A few weeks ago, I walked into Wednesday night worship to find one of our teen guys alone on a pew. His eyes were red and his shoulders were slumped as he sat in complete dejection. His girlfriend had just broken up with him, & had broken his heart along with the relationship. This young man was struggling to even be at worship, because his, “ex” was also a member of our youth group & he could hardly stand to be around her. All night long, well-meaning brethren assured him that it would be okay, that a broken heart was a rite of passage & eventually he would find the girl for him, that the “trial & error” of dating was what the teen years were about.
Last summer I arrived for worship on Sunday morning to find the mother of one of our teen girls absolutely livid. Her daughter (14 years old) had been up all night crying because her boyfriend had just broken up with her. This mother was furious about the heartache her child had just endured, but was also constantly affirming that her daughter was better off without this young man, that she would just go out and find someone better.
Two days ago I happened to drive by our local elementary school during recess. I looked over at the playground as I passed to see several (what appeared to be) five- or six-year-old “couples” running around the playground holding hands.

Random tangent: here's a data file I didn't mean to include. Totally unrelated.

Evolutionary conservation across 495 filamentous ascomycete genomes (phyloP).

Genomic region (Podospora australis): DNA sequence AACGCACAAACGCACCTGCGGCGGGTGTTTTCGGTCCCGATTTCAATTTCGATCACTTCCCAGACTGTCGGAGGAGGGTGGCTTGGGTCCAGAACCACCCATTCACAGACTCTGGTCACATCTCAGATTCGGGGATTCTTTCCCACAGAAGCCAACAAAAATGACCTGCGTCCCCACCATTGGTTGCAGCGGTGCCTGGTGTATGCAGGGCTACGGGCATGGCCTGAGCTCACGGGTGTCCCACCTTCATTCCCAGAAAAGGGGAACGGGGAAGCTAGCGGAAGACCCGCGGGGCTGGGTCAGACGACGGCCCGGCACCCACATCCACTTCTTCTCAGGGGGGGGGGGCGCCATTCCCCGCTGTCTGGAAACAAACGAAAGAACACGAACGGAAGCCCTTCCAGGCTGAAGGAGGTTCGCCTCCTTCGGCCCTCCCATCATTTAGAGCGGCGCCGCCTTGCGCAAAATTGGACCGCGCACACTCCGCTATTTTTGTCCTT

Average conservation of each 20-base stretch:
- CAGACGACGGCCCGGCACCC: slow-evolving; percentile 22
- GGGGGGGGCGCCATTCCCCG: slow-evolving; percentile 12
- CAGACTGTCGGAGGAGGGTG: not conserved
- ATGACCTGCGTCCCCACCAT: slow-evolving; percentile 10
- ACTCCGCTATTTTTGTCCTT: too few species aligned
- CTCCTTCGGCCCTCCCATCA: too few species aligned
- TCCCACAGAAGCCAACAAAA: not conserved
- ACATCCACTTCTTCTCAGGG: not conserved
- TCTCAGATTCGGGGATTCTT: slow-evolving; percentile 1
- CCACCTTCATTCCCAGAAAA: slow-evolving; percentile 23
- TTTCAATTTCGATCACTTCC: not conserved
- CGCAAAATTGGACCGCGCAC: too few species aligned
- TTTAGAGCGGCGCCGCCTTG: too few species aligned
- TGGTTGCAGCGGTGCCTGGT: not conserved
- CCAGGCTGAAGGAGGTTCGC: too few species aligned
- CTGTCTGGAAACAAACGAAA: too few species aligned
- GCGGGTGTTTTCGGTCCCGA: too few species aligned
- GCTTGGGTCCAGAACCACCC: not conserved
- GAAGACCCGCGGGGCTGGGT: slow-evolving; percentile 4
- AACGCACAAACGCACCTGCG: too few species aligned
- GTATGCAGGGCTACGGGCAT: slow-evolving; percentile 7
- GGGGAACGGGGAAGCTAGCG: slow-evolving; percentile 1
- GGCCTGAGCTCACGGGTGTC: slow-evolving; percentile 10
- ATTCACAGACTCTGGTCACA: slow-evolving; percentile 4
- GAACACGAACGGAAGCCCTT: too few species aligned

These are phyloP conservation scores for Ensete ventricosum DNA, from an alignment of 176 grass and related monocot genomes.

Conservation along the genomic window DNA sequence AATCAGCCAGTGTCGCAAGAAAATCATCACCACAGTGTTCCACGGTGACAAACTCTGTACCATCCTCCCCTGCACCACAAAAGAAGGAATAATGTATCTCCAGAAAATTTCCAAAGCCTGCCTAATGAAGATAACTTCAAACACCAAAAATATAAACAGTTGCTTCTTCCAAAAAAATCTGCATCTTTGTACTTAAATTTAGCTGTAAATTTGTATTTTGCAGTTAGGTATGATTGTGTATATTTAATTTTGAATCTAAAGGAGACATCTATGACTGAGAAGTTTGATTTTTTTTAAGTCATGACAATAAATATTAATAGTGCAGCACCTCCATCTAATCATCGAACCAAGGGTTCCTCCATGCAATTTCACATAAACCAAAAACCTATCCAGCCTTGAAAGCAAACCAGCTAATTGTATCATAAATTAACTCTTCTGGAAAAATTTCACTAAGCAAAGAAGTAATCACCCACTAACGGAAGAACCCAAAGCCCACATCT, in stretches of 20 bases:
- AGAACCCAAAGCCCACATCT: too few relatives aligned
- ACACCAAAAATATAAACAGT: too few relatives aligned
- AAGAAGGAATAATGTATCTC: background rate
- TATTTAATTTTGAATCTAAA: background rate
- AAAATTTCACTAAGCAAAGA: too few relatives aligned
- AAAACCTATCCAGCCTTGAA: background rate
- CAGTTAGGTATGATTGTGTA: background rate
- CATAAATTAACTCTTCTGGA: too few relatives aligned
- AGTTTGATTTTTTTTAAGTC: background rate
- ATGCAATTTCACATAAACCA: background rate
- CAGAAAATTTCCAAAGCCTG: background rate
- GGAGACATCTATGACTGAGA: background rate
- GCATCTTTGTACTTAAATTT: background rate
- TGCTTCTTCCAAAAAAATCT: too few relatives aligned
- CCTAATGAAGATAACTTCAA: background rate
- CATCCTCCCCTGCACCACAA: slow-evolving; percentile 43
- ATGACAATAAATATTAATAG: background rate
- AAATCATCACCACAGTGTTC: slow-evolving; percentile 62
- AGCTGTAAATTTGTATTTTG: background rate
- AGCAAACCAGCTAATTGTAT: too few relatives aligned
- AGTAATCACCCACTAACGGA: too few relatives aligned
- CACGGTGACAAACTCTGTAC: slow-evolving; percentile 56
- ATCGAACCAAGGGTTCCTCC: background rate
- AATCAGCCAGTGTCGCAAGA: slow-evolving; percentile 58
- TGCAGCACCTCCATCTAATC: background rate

We all understand that dating leads to heartache, and oftentimes we think it’s “cute” when our little ones have a “boyfriend.” Should we be concerned? According to the CDC as of 2010:
- females aged 15-19 have the highest rates of chlamydia & gonorrhea of any age group.
- 15-24 year-olds represent 25% of the sexually active population and account for 50% of all new STDs.
- 30% of sexually active girls and 44% of sexually active males were not even in a relationship when they had their first sexual encounter.
- 32% of sexually active teen girls, 33% of sexually active teen guys have already had between 3-5 sexual partners.
- 17% of girls, 22% of sexually active teen guys have already had 6 or more partners.
- 13% of sexually active teen girls, 19% of active guys would be pleased if a pregnancy resulted from these encounters.
Do these statistics shock you? To be honest, they shock me, but they do not surprise me. I think we are all aware that premarital sex, unwed mothers, divorces, and STDs have reached epic proportions in our society, and even in the brotherhood! Sisters, if we keep doing what we have always done, we will get what we have always gotten.
A few times I have heard dating referred to as “practice for divorce.” People whose children are dating tend to get very upset at this comparison, but if we look at it honestly, I think we have to acknowledge that there is truth in it. Dating has become more and more prominent in our society. At the same time the rates of cohabitation and divorce have skyrocketed. When children date, they jump from relationship to relationship (much of the time before they are even old enough to understand what a relationship is supposed to be) and the minute something is not ideal they break up and move on to the next relationship.